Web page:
Di-Indolyl-Methane (DIM) Fact Sheet

About Di-Indolyl-Methane (DIM)

DIM is a plant indole found in cruciferous vegetables such as cabbage. In animals it is able to help prevent certain forms of cancer, and it also helps reduce the risk of breast cancer by helping to excrete estrogen in the non-carcinogenic form.

Di-Indolyl-Methane (DIM) and Aging

DIM is able to stimulate a more effective estrogen metabolism, allowing more of the “good estrogen metabolites” to be available in the body. These are able to help protect the heart and brain. This also reduces the level of the “bad estrogen metabolites” or 16-hydroxy estrone, which can increase the risk of weight gain or obesity and estrogen-related cancers, which often occur with aging.

How Can I Add Di-Indolyl-Methane (DIM) to my Diet?

The amount of food needed to be consumed is large. DIM is found in cruciferous vegetables and the female dosage is 100-300mg per day. To attain this amount of DIM you would need to eat 500G of broccoli or cauliflower, Brussels sprouts and green cabbage daily.

How much Di-Indolyl-Methane (DIM) Should I Take?

The female dosage is 1-3 tablets twice daily (100-300mg) and for men, the dose is 3-4 tablets twice a day (300-500mg). DIM should be taken with meals with a full glass of water. Coffee intake should be limited.

A urine analysis of the type of estrogen being excreted can be measured. It is advisable to do this before one starts taking DIM and then after taking to measure the effectiveness of the dose.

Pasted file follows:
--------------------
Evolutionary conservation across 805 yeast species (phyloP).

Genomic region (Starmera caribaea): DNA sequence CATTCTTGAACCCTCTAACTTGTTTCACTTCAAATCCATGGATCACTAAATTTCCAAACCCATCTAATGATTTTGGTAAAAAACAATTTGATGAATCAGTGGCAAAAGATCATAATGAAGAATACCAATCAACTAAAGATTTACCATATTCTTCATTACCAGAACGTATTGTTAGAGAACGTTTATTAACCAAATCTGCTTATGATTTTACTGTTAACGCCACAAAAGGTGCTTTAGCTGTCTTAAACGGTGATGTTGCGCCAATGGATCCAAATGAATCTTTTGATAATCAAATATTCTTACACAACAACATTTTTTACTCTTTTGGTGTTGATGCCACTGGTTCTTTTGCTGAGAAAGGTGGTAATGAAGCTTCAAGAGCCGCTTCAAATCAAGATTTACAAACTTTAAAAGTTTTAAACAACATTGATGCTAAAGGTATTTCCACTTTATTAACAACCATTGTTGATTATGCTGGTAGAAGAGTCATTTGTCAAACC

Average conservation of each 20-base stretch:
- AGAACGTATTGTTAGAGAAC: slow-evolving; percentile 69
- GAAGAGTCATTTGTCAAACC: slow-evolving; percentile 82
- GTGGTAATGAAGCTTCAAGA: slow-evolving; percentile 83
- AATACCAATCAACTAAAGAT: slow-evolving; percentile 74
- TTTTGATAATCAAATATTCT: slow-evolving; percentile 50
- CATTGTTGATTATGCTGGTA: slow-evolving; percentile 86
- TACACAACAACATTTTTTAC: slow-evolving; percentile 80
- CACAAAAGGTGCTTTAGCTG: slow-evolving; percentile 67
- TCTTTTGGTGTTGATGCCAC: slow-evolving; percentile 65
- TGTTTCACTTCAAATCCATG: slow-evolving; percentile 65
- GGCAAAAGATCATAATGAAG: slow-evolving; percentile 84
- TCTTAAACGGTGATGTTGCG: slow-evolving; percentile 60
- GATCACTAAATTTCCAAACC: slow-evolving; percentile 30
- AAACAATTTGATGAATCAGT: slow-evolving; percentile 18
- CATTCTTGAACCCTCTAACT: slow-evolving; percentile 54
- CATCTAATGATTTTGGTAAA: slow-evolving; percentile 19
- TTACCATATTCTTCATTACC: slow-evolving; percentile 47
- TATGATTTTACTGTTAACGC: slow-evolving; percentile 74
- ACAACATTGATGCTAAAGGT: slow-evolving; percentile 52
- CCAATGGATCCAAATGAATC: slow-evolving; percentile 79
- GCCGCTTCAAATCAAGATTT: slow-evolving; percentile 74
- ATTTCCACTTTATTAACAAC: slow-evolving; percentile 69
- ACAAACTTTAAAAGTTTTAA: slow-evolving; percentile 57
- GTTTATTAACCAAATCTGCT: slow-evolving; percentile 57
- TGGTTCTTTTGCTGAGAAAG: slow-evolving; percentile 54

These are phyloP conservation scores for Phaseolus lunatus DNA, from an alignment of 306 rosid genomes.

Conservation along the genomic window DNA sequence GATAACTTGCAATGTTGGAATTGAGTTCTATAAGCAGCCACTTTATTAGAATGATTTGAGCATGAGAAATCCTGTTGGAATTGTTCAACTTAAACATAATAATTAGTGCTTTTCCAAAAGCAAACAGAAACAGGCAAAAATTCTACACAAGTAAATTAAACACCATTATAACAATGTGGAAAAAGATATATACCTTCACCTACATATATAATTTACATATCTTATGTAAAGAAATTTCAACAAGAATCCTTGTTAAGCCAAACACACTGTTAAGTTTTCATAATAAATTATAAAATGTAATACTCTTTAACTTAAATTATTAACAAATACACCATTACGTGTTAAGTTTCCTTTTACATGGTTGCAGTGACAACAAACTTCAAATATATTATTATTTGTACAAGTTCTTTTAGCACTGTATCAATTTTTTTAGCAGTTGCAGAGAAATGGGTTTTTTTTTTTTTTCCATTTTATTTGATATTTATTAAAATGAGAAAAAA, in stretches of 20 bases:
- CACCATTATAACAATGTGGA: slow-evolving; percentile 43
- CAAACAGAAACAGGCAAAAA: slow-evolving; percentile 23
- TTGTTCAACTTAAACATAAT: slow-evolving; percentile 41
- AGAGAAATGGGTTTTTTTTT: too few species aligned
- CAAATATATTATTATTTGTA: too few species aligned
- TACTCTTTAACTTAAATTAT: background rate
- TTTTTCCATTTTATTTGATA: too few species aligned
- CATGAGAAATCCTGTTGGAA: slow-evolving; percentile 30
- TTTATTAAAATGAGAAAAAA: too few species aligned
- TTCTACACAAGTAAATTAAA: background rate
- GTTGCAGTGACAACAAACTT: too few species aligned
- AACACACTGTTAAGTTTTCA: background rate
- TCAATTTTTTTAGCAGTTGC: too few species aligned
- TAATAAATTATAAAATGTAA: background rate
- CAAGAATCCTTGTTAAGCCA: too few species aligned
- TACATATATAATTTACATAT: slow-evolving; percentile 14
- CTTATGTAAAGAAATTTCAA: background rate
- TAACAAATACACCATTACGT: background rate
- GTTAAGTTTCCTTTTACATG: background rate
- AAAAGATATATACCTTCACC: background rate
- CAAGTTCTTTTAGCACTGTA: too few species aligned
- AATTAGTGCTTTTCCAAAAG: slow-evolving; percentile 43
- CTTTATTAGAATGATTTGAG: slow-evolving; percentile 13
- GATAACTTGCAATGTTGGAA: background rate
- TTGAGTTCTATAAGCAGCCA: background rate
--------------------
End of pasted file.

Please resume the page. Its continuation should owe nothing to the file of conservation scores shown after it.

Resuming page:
The main function of DIM is that it increases the production of “good estrogen metabolites” and reduces the production of “bad estrogen metabolites”. DIM shifts estrogen metabolism by increasing the production of 2-hydroxy estrone and 2-methoxyestrogen by up to 75% and decreases the production of 16-hydroxy estrone by 50% (bad metabolite).The ratio of these excretion products can be measured and increased by altering the dose.

Side Effects

There are no risks in taking DIM. Side effects are extremely uncommon but may include dizziness or headache. These can be alleviated by dose.


DIM may interact with certain medications, including medications for indigestion or stomach ulcers.

Last Reviewed 11/Mar/2014

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Whilst wielding a couple of dumbbells in a gym class in 2003, Kate experienced an epiphany around the lack of accepted best practice guidelines when it came to staying well and avoiding disease. Kate realized that she had no chance of slowing her own aging process unless she became better educated about her options.

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